Condemning anti-Asian violence
I join my colleagues in the Legislature, and people around our state and country, in condemning the alarming rise in anti-Asian hate and violence. These words from Rep. My-Linh Thai continue to resonate with me:
House proposes historic $5.7 billion construction budget to rebuild our economy
The 2021-23 capital budget proposed by House Democrats would break the record for total investments and put tens of thousands of people to work rebuilding the economy.
Federal funding helps, with the proposed budget (HB 1080) including $400 million in federal funding for investments in water, sewer, and broadband service along with $189 million for critical capital budget projects enabling work, education, health monitoring, and other items related to responding to the pandemic.
A total of $48.5 million would go toward grants and loans for early learning facilities. Public schools would receive $969.9 million, while community colleges get $299.8 million and public universities are set for $678.9 million in construction funding. The largest project is the construction of the Behavioral Health Teaching Facility at the University of Washington ($191.3 million).
This proposal also sets new records for investments in housing ($240 million), early learning ($48 million), and broadband internet access ($155 million).
By comparison, the 2015-17 budget included $75 million for housing, $15.5 million for early learning facilities, and $10 million for broadband.
Small business grant applications opened TODAY
The Department of Commerce is launching a new round of Working Washington small business grants on Monday, March 29th. This new round of grants is focused on brick-and-mortar businesses that have been most directly impacted by public health measures. To see if your business may be eligible, please go to commercegrants.com.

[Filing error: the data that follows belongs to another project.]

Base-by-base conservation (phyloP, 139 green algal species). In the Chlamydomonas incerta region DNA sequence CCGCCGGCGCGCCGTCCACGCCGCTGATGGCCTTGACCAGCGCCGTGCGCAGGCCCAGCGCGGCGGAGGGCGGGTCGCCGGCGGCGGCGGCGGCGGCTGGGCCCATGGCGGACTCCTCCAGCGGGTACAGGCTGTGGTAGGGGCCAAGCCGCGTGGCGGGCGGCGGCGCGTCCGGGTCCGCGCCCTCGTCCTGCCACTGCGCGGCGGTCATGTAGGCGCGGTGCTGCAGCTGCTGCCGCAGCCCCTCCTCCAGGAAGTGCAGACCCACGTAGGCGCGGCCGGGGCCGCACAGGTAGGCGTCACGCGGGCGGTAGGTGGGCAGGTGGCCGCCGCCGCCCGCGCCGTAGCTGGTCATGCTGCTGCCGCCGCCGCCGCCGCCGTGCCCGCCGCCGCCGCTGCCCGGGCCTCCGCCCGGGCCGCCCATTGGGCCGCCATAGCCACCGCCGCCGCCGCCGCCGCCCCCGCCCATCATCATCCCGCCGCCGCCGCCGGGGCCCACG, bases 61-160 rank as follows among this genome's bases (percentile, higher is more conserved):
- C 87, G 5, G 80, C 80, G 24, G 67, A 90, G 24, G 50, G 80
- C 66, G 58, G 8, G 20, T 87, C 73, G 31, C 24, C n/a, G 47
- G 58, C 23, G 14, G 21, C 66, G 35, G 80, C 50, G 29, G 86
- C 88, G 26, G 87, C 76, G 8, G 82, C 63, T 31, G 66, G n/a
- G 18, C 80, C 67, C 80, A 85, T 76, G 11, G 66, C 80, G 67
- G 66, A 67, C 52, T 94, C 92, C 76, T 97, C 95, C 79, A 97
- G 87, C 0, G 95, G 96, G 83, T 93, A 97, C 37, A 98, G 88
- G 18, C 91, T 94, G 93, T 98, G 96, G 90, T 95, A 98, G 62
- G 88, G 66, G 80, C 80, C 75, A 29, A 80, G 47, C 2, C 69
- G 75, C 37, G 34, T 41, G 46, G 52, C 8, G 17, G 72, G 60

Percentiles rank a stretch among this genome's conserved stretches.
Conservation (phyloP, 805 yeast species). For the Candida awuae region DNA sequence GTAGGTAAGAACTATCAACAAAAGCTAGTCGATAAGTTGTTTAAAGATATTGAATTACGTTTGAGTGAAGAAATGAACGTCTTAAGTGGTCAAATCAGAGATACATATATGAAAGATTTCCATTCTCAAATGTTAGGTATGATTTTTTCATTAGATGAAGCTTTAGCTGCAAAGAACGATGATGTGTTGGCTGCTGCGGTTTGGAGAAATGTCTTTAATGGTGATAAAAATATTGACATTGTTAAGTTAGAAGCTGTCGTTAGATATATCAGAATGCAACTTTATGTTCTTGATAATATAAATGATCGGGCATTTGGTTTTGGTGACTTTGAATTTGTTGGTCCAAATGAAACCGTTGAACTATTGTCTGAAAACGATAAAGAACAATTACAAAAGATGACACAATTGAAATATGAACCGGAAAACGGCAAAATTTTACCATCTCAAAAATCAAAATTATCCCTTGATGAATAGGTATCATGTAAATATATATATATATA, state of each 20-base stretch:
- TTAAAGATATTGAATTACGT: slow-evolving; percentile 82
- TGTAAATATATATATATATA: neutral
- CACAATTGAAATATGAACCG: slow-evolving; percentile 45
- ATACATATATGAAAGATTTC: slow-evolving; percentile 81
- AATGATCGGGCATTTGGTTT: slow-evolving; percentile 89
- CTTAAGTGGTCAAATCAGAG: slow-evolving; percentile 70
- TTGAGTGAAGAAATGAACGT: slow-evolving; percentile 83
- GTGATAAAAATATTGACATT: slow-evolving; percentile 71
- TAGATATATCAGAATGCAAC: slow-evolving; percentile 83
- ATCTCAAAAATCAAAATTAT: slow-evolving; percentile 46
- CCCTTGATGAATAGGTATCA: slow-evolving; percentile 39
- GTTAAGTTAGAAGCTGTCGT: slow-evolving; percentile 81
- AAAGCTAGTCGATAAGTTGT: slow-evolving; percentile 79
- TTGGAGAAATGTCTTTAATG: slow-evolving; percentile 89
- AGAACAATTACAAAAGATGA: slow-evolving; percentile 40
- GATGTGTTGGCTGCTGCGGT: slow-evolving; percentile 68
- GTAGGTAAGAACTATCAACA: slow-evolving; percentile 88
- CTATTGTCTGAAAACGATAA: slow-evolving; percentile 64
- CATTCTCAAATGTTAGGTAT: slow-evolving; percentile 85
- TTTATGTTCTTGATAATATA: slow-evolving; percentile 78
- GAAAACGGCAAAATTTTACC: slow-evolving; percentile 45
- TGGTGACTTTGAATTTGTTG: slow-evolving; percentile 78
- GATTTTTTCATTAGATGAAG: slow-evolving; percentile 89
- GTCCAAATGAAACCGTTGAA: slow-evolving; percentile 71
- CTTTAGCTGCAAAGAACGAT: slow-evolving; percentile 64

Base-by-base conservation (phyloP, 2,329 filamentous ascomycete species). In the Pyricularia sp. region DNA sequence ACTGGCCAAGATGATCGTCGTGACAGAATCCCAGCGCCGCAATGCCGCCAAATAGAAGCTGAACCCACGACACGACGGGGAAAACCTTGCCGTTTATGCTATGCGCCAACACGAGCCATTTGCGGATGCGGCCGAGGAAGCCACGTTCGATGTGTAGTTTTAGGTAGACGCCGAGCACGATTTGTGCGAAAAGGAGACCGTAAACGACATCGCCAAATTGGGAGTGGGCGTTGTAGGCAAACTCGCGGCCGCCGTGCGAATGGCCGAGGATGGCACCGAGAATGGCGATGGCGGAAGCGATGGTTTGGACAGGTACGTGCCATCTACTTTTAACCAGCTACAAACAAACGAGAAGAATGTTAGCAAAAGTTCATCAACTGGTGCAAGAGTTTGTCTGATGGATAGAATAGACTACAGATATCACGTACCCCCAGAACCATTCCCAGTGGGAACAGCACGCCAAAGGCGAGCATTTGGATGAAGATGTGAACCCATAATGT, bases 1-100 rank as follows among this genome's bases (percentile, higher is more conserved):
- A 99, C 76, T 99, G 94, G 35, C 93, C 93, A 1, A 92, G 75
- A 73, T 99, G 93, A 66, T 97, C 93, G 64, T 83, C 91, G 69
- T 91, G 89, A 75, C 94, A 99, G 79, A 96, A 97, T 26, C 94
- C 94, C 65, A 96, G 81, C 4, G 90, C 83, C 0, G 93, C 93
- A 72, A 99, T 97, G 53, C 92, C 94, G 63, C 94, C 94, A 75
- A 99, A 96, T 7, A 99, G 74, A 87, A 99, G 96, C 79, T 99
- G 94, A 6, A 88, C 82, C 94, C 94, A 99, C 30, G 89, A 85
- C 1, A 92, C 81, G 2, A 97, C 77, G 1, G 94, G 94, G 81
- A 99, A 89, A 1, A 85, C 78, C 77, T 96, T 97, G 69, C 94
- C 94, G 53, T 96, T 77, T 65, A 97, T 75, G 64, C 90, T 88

Commerce’s technical support center is currently open to answer any questions and starting on March 29th they will be providing assistance in multiple languages. You can contact them by calling (855) 602-2722 or emailing firstname.lastname@example.org. Trusted community organizations are also providing translation and individualized guidance and their contact information is available through this directory.
This round of Working Washington grants is possible because we approved $240 million in January as part of an early action bill. That bill also included hundreds of millions of dollars to boost public health, keep people in their homes, get students caught up, keep food on the table, and a whole host of other things. It was step one in our plan for community and economic recovery and we are now focused on the next steps in our plan to ensure we recover together.
Insurers will no longer use credit scores to set rates, at least temporarily
Washington Insurance Commissioner Mike Kreidler recently issued a temporary emergency rule banning insurers from using credit scores to set rates for personal property insurance.
The Insurance Commissioner took this route after a bill he had requested to permanently ban credit scoring failed to receive a vote in the Senate before the required deadline.
Commissioner Kreidler said that the practice by the insurance industry of using credit scores is unfair and discriminatory, and that his order will help consumers as they recover from the pandemic.
In the announcement, the agency states that the order is necessary to prevent discriminatory pricing in auto, renters and homeowner insurance in anticipation of the end of the federal Coronavirus Aid, Relief, and Economic Security (CARES) Act, which placed a temporary hold on the reporting of certain negative credit information.
Kreidler said that credit scoring is inherently unfair, especially to people with lower incomes and communities of color. In Washington state, insurers charge good drivers with low credit scores nearly 80% more for mandatory auto insurance.
The emergency rule takes effect immediately and lasts for 120 days, but Kreidler is undertaking standard rulemaking to maintain these protections after the rule expires.
Read more about the emergency rule here.
Electrical work is a matter of safety
Yesterday we spent a few hours on the House Floor passing some bills, including Senate Bill 5267, which will ensure that when you purchase a flipped property you won’t have to worry about whether or not the electrical work was done properly. Click below for my Floor remarks.
Thank you for reading my newsletter. If you need more information on any of the issues discussed here, or on any other legislative matter, please don’t hesitate to contact my office.
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